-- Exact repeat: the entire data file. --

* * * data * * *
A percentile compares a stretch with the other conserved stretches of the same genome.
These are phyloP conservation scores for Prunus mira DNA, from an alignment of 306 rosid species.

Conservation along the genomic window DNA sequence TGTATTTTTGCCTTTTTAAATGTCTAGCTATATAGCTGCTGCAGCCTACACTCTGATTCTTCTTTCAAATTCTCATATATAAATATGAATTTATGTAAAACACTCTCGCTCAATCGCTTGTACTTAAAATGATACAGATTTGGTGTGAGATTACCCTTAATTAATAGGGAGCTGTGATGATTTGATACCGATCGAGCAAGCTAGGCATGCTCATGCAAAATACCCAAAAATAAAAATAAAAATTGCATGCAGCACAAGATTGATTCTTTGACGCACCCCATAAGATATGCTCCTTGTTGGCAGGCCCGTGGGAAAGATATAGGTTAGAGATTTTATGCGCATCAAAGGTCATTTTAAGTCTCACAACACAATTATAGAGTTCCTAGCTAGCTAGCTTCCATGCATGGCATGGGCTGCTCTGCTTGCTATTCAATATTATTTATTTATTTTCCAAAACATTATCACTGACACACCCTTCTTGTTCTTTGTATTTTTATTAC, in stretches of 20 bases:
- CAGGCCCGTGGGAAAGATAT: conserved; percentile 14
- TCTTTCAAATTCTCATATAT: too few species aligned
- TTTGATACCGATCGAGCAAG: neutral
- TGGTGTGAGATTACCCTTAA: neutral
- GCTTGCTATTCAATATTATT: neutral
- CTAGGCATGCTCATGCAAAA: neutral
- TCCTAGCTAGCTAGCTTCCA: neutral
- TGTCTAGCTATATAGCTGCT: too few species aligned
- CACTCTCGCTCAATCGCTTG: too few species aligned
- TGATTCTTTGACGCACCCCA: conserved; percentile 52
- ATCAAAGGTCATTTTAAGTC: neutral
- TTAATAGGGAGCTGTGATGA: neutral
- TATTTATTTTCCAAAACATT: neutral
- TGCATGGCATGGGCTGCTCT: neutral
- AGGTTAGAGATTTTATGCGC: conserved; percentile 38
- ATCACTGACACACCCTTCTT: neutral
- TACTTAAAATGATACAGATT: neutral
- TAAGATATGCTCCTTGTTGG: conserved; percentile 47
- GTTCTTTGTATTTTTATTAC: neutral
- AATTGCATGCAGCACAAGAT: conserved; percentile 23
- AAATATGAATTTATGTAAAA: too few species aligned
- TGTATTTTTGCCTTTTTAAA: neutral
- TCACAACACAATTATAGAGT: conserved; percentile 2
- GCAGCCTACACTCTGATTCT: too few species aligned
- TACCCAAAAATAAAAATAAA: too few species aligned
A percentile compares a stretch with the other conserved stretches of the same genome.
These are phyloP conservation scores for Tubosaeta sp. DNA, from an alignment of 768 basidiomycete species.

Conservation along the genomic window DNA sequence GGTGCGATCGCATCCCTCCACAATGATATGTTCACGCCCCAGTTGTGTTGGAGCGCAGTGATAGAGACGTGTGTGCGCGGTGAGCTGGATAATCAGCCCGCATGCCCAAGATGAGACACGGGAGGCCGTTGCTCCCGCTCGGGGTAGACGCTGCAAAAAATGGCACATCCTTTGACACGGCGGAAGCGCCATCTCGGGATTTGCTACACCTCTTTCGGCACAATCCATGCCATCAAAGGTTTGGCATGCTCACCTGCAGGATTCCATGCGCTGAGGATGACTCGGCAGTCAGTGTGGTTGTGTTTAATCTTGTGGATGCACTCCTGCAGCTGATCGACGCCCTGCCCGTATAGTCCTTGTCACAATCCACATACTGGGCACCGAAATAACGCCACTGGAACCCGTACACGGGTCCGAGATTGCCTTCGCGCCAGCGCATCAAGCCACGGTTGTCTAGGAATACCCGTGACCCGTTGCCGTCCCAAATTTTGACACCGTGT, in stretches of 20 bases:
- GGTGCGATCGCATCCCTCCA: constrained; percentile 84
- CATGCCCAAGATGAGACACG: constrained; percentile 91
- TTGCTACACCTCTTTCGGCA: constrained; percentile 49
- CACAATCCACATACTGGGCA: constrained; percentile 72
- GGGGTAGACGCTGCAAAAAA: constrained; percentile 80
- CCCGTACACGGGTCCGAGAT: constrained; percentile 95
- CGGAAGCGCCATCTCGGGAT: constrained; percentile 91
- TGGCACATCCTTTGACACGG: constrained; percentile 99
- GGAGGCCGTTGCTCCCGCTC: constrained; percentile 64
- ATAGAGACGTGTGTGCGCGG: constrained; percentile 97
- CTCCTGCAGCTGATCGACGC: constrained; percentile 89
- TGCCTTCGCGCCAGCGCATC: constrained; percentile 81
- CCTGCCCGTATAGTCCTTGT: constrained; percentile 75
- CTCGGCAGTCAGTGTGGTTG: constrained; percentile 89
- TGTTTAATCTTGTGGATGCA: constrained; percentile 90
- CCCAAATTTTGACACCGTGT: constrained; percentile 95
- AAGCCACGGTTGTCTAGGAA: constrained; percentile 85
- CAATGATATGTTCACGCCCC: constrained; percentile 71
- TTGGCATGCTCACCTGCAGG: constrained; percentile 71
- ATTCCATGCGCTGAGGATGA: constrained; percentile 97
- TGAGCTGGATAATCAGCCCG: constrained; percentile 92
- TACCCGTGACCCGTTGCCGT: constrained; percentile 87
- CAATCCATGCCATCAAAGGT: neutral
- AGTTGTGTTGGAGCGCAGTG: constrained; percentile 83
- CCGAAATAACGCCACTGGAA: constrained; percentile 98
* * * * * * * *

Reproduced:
A percentile compares a stretch with the other conserved stretches of the same genome.
These are phyloP conservation scores for Prunus mira DNA, from an alignment of 306 rosid species.

Conservation along the genomic window DNA sequence TGTATTTTTGCCTTTTTAAATGTCTAGCTATATAGCTGCTGCAGCCTACACTCTGATTCTTCTTTCAAATTCTCATATATAAATATGAATTTATGTAAAACACTCTCGCTCAATCGCTTGTACTTAAAATGATACAGATTTGGTGTGAGATTACCCTTAATTAATAGGGAGCTGTGATGATTTGATACCGATCGAGCAAGCTAGGCATGCTCATGCAAAATACCCAAAAATAAAAATAAAAATTGCATGCAGCACAAGATTGATTCTTTGACGCACCCCATAAGATATGCTCCTTGTTGGCAGGCCCGTGGGAAAGATATAGGTTAGAGATTTTATGCGCATCAAAGGTCATTTTAAGTCTCACAACACAATTATAGAGTTCCTAGCTAGCTAGCTTCCATGCATGGCATGGGCTGCTCTGCTTGCTATTCAATATTATTTATTTATTTTCCAAAACATTATCACTGACACACCCTTCTTGTTCTTTGTATTTTTATTAC, in stretches of 20 bases:
- CAGGCCCGTGGGAAAGATAT: conserved; percentile 14
- TCTTTCAAATTCTCATATAT: too few species aligned
- TTTGATACCGATCGAGCAAG: neutral
- TGGTGTGAGATTACCCTTAA: neutral
- GCTTGCTATTCAATATTATT: neutral
- CTAGGCATGCTCATGCAAAA: neutral
- TCCTAGCTAGCTAGCTTCCA: neutral
- TGTCTAGCTATATAGCTGCT: too few species aligned
- CACTCTCGCTCAATCGCTTG: too few species aligned
- TGATTCTTTGACGCACCCCA: conserved; percentile 52
- ATCAAAGGTCATTTTAAGTC: neutral
- TTAATAGGGAGCTGTGATGA: neutral
- TATTTATTTTCCAAAACATT: neutral
- TGCATGGCATGGGCTGCTCT: neutral
- AGGTTAGAGATTTTATGCGC: conserved; percentile 38
- ATCACTGACACACCCTTCTT: neutral
- TACTTAAAATGATACAGATT: neutral
- TAAGATATGCTCCTTGTTGG: conserved; percentile 47
- GTTCTTTGTATTTTTATTAC: neutral
- AATTGCATGCAGCACAAGAT: conserved; percentile 23
- AAATATGAATTTATGTAAAA: too few species aligned
- TGTATTTTTGCCTTTTTAAA: neutral
- TCACAACACAATTATAGAGT: conserved; percentile 2
- GCAGCCTACACTCTGATTCT: too few species aligned
- TACCCAAAAATAAAAATAAA: too few species aligned
A percentile compares a stretch with the other conserved stretches of the same genome.
These are phyloP conservation scores for Tubosaeta sp. DNA, from an alignment of 768 basidiomycete species.

Conservation along the genomic window DNA sequence GGTGCGATCGCATCCCTCCACAATGATATGTTCACGCCCCAGTTGTGTTGGAGCGCAGTGATAGAGACGTGTGTGCGCGGTGAGCTGGATAATCAGCCCGCATGCCCAAGATGAGACACGGGAGGCCGTTGCTCCCGCTCGGGGTAGACGCTGCAAAAAATGGCACATCCTTTGACACGGCGGAAGCGCCATCTCGGGATTTGCTACACCTCTTTCGGCACAATCCATGCCATCAAAGGTTTGGCATGCTCACCTGCAGGATTCCATGCGCTGAGGATGACTCGGCAGTCAGTGTGGTTGTGTTTAATCTTGTGGATGCACTCCTGCAGCTGATCGACGCCCTGCCCGTATAGTCCTTGTCACAATCCACATACTGGGCACCGAAATAACGCCACTGGAACCCGTACACGGGTCCGAGATTGCCTTCGCGCCAGCGCATCAAGCCACGGTTGTCTAGGAATACCCGTGACCCGTTGCCGTCCCAAATTTTGACACCGTGT, in stretches of 20 bases:
- GGTGCGATCGCATCCCTCCA: constrained; percentile 84
- CATGCCCAAGATGAGACACG: constrained; percentile 91
- TTGCTACACCTCTTTCGGCA: constrained; percentile 49
- CACAATCCACATACTGGGCA: constrained; percentile 72
- GGGGTAGACGCTGCAAAAAA: constrained; percentile 80
- CCCGTACACGGGTCCGAGAT: constrained; percentile 95
- CGGAAGCGCCATCTCGGGAT: constrained; percentile 91
- TGGCACATCCTTTGACACGG: constrained; percentile 99
- GGAGGCCGTTGCTCCCGCTC: constrained; percentile 64
- ATAGAGACGTGTGTGCGCGG: constrained; percentile 97
- CTCCTGCAGCTGATCGACGC: constrained; percentile 89
- TGCCTTCGCGCCAGCGCATC: constrained; percentile 81
- CCTGCCCGTATAGTCCTTGT: constrained; percentile 75
- CTCGGCAGTCAGTGTGGTTG: constrained; percentile 89
- TGTTTAATCTTGTGGATGCA: constrained; percentile 90
- CCCAAATTTTGACACCGTGT: constrained; percentile 95
- AAGCCACGGTTGTCTAGGAA: constrained; percentile 85
- CAATGATATGTTCACGCCCC: constrained; percentile 71
- TTGGCATGCTCACCTGCAGG: constrained; percentile 71
- ATTCCATGCGCTGAGGATGA: constrained; percentile 97
- TGAGCTGGATAATCAGCCCG: constrained; percentile 92
- TACCCGTGACCCGTTGCCGT: constrained; percentile 87
- CAATCCATGCCATCAAAGGT: neutral
- AGTTGTGTTGGAGCGCAGTG: constrained; percentile 83
- CCGAAATAACGCCACTGGAA: constrained; percentile 98